By Grant Wahl
November 20, 2011

LOS ANGELES -- Three thoughts on the Los Angeles Galaxy's 1-0 win over the Houston Dynamo in the MLS Cup final:

You get what you pay for. For the first time since MLS started using the Beckham Rule in 2007, a team with a Designated Player has won the MLS Cup -- and the decisive goal came on a marvelous passing sequence involving the Galaxy's three DPs. Robbie Keane took David Beckham's pass and laid off for Landon Donovan, whose exquisite finish brings back MLS's top trophy to L.A. for the first time since 2005. It was fitting that the big-money men came through when it mattered most for the Galaxy, not least because they have during the entirety of the postseason. Finally we can retire the notion that teams who are willing to drop some coin for star power are at a competitive disadvantage in MLS. With any luck, the Galaxy's success will prod other MLS owners to invest more money in the kind of players whose quality can make the difference.

Beckham can feel good about his on-field MLS legacy. If this was Beckham's last game in MLS, he can leave with the knowledge that in 2011 he finally proved himself on the field in MLS. Healthy, free of national-team distractions and fully-committed to the Galaxy for the first time in his American adventure, Beckham had his finest MLS season and topped it off with a virtuoso performance in the playoffs. Not only did he show plenty of grit, fighting through the pain of a back injury, but he tracked back on defense, sprayed dangerous passes all over the field and earned every bit of credit that goes with the championship trophy. Who knows if he'll leave the Galaxy -- I happen to think the chances increase slightly now that he has won a trophy -- but more power to him.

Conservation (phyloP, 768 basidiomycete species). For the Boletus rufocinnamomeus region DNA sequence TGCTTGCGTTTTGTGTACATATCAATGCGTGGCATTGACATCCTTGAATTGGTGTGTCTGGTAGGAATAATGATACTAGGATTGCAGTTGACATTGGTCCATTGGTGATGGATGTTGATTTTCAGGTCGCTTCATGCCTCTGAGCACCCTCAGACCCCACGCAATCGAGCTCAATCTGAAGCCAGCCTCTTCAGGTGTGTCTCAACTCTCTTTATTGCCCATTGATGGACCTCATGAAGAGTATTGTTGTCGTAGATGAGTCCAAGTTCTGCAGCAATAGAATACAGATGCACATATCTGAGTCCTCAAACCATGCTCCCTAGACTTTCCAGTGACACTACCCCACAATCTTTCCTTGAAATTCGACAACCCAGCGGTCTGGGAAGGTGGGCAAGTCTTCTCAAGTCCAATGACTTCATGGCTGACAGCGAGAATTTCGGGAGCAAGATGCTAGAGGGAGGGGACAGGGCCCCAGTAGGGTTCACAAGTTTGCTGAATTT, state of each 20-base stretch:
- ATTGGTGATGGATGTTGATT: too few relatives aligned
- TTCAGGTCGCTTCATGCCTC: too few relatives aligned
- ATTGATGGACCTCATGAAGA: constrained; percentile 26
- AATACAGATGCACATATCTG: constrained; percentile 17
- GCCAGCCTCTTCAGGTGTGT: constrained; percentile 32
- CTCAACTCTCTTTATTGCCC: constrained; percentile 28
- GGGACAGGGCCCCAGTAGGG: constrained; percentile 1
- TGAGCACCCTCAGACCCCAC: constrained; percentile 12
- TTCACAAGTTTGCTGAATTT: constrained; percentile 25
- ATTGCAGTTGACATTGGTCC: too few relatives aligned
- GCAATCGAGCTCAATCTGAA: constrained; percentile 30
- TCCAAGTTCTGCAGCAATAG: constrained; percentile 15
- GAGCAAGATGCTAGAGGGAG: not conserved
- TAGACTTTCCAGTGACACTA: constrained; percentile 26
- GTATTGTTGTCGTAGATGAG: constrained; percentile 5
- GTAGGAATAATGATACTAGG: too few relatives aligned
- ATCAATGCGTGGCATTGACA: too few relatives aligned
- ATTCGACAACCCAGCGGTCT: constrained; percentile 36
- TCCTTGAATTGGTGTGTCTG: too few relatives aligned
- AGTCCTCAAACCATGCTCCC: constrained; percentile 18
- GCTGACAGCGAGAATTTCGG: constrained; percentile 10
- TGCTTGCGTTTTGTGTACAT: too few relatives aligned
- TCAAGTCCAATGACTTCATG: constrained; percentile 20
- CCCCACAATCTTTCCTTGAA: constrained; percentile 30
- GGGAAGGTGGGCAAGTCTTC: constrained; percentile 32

The superlatives don't end there. From a results perspective, this Galaxy team can make a case to bethe best in MLS history. No MLS team has ever had a better regular-season performance and gone on to win the MLS Cup trophy. While this Galaxy outfit didn't dominate teams like D.C. United's 1998 team, it did find ways to ruthlessly finish off opponents all season long. Alexi Lalas said the Galaxy was more like a Ford truck than a Ferrari, and he's right, but there's real value in that, too. If anything, Sunday's unlovely final was a microcosm of the Galaxy's championship season. Nobody will show this replay as an example of the best entertainment MLS has to offer, but championships are championships. Give plenty of credit to L.A. coach Bruce Arena, who turned this team around and won his record third MLS Cup trophy as a head coach.

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